that know what 'tis to fast and pray, Are penitent for your default to-day, Ant. of Syr. Stop in your wind, sir;-tell me this,

I

pray, Where have you left the money, that I gave you?

Dro. of Eph. Money !- Oh, the money that I Wednesday last, to pay for mending my Mistress's saddle.-The sadler had it, sir; I kept it not.

Ant. of Syr. I am not in a sportive humour now; Tell me, and dally not--where is the money? We being strangers here, how dar'st thou trust So great a charge from thine own custody? Dro. of Eph. I pray you, jest, sir, as you sit at

dinner I, from my mistress, come to you in haste. Methinks your stomach, like mine, should be your

clock, And send you home without a messenger. Art. of Syr. Come, Dromio, come, these jests are out of season;

had on

Reserve them till a merrier hour than this.--
Where is the gold, I gave in charge to thee ?
Dro. of Eph. To me, sir !-wby, you gave no gold

to me!
Ant. of Syr. Come, come, have done your foolish-

ness, And tell me how thou hast dispos'd my charge. Dro. of Eph. My charge was but to fetch you

from the mart, Home to your house, the Phænix, sir, to dinner; My mistress and her sister stay for

you. Ant. of Syr. Now, as I am a christian, answer me, In what safe place you have bestow'd my money; Or I shall break that merry sconce of yours, That stands on tricks when I am undispos’d. Where are the thousand marks thou had'st of me? Dro. of Eph. I have some marks of yours upon my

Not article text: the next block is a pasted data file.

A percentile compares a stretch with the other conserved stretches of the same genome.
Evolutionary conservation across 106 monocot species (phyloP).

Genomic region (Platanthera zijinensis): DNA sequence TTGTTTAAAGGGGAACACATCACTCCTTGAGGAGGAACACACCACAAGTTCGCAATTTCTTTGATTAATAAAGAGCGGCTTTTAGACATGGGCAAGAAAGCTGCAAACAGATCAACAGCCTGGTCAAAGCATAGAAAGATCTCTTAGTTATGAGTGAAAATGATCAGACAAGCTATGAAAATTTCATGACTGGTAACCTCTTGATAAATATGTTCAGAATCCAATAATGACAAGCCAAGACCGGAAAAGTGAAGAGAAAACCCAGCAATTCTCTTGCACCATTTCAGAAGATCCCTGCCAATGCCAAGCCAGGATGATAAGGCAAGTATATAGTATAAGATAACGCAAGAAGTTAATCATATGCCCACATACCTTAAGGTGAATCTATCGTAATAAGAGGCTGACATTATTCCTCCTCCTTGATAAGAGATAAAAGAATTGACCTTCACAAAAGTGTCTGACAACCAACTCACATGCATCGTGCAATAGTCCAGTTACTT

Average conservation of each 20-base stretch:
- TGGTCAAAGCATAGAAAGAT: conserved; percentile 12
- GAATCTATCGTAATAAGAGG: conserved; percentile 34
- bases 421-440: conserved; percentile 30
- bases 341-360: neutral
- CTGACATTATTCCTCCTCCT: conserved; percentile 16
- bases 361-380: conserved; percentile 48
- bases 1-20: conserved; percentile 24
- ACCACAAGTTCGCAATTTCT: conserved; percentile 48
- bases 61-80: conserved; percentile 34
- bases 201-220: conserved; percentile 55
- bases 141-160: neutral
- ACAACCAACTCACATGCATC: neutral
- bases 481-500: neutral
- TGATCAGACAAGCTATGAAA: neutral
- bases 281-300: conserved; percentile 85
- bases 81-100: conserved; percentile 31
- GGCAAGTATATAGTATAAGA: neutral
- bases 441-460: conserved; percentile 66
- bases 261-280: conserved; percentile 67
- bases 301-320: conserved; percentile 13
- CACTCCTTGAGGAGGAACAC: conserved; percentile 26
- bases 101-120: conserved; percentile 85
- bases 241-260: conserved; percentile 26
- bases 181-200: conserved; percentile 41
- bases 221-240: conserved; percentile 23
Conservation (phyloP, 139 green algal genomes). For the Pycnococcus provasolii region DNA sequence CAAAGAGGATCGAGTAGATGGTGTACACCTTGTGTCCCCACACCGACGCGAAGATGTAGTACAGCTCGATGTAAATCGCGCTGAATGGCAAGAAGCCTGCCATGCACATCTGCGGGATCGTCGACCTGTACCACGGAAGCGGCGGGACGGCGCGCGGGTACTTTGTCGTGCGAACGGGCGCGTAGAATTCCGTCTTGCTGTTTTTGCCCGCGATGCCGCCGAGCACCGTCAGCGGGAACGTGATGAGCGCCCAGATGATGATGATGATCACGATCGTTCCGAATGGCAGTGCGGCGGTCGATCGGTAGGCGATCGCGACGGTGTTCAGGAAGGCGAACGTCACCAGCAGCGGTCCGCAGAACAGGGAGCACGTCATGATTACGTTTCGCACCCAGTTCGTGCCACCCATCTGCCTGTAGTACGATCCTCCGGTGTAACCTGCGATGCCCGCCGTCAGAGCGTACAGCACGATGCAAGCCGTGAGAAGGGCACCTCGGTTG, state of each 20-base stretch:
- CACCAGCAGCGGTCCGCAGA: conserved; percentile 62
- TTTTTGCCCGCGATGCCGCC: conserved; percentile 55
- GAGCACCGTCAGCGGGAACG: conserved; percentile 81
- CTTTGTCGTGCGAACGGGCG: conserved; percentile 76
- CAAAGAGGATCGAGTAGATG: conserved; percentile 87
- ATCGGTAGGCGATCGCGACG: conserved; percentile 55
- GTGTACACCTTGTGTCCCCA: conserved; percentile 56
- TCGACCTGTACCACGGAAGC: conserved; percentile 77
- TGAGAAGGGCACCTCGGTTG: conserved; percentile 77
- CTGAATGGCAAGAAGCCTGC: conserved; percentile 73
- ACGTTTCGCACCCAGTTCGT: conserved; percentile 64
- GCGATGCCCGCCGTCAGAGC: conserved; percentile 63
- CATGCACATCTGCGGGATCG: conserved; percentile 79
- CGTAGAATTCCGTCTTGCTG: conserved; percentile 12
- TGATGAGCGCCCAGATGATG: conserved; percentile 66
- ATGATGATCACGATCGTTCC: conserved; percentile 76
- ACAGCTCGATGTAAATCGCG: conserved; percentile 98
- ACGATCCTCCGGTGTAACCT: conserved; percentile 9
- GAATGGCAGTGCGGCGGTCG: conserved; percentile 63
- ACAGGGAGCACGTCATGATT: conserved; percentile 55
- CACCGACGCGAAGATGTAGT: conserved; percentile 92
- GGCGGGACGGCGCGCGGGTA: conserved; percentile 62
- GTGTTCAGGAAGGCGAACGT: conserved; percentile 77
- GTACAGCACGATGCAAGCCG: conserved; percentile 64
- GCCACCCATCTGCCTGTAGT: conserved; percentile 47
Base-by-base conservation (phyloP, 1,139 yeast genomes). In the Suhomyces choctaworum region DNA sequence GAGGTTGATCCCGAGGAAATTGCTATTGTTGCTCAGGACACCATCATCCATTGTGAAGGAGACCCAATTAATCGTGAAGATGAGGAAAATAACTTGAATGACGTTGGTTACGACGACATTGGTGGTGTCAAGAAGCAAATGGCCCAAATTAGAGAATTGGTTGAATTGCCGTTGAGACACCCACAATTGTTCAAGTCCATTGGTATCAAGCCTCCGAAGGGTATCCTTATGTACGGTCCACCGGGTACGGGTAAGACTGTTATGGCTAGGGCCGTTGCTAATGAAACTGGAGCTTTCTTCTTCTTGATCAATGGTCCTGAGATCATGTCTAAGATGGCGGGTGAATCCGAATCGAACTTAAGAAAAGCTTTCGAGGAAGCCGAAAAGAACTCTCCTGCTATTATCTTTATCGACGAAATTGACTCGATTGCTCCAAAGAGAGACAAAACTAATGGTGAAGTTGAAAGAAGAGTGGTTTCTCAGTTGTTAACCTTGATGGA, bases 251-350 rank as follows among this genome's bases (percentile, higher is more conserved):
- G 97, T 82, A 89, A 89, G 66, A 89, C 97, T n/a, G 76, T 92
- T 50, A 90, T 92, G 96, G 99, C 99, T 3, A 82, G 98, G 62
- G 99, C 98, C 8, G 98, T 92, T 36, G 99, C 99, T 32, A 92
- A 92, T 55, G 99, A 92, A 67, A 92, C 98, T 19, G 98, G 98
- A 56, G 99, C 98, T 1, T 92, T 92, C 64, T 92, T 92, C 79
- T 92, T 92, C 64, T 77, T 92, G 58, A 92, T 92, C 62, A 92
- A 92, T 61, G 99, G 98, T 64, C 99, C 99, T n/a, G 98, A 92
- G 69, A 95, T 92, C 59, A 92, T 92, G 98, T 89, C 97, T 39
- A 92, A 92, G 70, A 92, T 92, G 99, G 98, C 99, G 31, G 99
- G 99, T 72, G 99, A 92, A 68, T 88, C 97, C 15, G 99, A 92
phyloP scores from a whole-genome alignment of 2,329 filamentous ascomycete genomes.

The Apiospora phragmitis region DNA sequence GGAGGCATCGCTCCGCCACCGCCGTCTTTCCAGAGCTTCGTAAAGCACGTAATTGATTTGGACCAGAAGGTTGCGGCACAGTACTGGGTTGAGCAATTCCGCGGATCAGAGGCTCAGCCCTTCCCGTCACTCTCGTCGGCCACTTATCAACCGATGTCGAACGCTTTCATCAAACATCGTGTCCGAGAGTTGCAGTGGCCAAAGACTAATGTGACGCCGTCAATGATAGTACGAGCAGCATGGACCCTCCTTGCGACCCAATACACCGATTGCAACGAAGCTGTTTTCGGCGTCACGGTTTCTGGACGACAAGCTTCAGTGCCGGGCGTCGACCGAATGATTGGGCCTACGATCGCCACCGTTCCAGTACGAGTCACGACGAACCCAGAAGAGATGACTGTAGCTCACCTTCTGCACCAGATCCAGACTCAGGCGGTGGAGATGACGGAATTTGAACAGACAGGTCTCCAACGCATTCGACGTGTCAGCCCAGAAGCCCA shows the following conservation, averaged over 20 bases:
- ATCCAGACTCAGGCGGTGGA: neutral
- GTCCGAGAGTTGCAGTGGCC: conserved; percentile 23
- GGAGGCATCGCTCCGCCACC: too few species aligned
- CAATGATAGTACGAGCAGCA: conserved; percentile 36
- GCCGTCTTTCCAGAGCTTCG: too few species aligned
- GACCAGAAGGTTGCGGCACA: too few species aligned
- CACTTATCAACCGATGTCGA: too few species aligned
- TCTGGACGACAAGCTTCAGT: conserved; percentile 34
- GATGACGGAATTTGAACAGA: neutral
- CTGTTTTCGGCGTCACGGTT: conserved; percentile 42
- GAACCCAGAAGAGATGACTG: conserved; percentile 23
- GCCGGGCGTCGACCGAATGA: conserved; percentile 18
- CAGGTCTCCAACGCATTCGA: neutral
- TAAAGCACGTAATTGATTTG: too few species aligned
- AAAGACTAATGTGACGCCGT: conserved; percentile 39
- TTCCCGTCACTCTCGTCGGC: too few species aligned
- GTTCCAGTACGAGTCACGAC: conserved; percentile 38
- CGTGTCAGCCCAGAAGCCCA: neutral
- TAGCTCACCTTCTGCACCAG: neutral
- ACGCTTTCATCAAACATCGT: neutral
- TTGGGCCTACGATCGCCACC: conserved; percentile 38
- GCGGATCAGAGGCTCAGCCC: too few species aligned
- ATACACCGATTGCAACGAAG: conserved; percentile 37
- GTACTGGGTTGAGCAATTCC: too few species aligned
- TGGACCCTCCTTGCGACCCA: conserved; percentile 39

pate, Some of my mistress' marks upon my shoulders ; Between you both, they make, perhaps, a thousand : If I should pay your worship these again, Perchance

you

will not take it patiently. Ant. of Syr. Thy mistress' marks! - What mistress,

slave, hast ihou? Dro. of Eph. Your worship's wife, my mistress, at

the Phænix, She, that doth fast till you come home to dinner. And prays

that

you Ant. of Syr. What, wilt thou flout me thus unto Being forbid ?—There, take you that, sir knave! Dro. of Eph. What mean you, sir i-for Heaven's sake, hold

your

hands Nay, an you will not, sir, I'll take my heels. [Erit. Ant. of Syr. Upon my life, by some device or

other, The villain has been trick'd of all

my money.

will haste you.

my face,